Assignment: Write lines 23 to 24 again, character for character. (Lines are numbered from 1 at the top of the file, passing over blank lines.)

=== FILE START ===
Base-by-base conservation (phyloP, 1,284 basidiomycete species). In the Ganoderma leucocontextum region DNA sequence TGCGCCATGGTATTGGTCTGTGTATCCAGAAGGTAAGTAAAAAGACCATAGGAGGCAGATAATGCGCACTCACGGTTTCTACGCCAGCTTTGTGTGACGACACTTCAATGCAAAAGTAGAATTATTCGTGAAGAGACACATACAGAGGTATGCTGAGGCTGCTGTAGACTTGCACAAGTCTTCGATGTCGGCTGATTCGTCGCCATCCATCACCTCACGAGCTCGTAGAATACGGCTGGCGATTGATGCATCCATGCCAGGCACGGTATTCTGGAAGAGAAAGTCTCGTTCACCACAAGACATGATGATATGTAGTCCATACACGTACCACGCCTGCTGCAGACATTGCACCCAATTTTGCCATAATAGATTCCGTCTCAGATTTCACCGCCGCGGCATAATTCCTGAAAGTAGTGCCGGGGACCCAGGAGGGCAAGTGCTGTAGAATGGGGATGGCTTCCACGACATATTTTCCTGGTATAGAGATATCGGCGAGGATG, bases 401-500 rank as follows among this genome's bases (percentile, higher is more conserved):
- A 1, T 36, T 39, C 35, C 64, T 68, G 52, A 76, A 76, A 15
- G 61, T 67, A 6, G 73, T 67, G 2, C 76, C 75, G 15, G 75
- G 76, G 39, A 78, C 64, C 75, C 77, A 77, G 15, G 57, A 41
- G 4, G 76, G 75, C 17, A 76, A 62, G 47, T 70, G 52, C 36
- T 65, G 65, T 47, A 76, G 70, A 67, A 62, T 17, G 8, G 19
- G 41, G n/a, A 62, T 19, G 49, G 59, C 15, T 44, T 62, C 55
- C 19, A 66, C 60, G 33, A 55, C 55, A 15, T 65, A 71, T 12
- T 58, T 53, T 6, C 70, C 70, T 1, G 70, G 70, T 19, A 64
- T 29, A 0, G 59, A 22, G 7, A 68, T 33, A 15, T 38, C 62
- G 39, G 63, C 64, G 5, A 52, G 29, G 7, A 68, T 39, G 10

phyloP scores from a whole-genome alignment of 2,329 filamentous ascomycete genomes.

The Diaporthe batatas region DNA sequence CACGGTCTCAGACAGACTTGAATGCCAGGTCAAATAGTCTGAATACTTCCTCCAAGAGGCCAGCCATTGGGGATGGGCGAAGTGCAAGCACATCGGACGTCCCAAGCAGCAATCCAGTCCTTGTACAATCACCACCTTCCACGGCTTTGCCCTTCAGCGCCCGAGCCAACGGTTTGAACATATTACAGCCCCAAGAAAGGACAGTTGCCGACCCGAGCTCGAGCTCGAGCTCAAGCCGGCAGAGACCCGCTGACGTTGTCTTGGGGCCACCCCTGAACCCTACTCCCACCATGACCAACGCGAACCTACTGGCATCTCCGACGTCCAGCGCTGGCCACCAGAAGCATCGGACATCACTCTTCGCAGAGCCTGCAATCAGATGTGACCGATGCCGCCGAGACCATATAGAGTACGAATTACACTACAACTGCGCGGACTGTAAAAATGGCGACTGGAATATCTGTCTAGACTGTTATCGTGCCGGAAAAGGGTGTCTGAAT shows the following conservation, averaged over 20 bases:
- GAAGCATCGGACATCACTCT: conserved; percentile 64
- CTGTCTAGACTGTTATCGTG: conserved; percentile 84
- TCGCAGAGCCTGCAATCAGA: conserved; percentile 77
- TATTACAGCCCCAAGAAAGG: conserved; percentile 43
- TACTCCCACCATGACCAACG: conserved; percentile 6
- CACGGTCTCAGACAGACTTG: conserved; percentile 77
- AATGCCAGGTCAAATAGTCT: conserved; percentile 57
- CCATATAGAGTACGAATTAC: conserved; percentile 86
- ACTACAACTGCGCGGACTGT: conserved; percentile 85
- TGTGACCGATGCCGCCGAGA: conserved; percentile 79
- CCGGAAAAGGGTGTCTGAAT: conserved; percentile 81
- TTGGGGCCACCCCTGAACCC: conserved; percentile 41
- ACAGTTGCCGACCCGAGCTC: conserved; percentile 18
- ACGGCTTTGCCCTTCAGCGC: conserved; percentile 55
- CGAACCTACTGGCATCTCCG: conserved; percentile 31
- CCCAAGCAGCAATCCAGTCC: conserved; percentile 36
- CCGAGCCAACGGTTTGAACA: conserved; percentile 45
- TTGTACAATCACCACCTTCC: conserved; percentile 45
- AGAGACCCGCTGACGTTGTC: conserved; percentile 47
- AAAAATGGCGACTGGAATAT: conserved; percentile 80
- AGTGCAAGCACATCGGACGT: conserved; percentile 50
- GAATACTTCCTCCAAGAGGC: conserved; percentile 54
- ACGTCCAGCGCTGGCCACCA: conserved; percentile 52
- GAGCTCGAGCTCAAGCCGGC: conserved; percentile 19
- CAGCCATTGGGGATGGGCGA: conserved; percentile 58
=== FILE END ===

- TGTGACCGATGCCGCCGAGA: conserved; percentile 79
- CCGGAAAAGGGTGTCTGAAT: conserved; percentile 81